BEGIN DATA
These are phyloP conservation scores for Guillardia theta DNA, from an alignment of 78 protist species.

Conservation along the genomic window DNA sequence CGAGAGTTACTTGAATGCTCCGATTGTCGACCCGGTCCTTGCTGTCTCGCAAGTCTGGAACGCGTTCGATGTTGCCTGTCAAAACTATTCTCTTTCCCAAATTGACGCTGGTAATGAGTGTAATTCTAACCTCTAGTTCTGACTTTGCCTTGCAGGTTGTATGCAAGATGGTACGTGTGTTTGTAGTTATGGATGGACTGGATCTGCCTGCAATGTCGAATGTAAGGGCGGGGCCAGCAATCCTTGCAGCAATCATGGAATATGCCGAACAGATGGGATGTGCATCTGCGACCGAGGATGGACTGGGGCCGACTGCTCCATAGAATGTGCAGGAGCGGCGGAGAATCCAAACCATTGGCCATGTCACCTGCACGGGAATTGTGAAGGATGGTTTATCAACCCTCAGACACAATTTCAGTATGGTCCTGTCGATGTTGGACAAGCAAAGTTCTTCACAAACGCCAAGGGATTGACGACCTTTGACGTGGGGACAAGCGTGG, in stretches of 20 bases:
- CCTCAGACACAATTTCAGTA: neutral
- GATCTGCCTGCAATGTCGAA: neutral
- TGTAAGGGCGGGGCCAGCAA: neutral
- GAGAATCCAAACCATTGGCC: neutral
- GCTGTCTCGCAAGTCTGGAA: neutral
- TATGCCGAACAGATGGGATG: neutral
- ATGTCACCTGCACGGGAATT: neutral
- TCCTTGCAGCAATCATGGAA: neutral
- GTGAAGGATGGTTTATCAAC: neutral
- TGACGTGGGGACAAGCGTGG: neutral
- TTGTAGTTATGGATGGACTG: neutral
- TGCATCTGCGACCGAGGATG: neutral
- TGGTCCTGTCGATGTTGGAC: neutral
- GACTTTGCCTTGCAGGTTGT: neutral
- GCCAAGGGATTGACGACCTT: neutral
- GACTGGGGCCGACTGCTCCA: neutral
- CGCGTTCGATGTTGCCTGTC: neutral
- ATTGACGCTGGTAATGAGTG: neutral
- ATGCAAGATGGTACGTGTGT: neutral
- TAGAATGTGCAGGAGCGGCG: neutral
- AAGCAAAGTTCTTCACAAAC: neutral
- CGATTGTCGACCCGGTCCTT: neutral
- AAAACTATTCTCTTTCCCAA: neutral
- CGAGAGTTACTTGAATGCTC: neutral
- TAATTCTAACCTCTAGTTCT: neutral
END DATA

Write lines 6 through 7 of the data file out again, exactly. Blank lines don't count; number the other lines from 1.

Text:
- GAGAATCCAAACCATTGGCC: neutral
- GCTGTCTCGCAAGTCTGGAA: neutral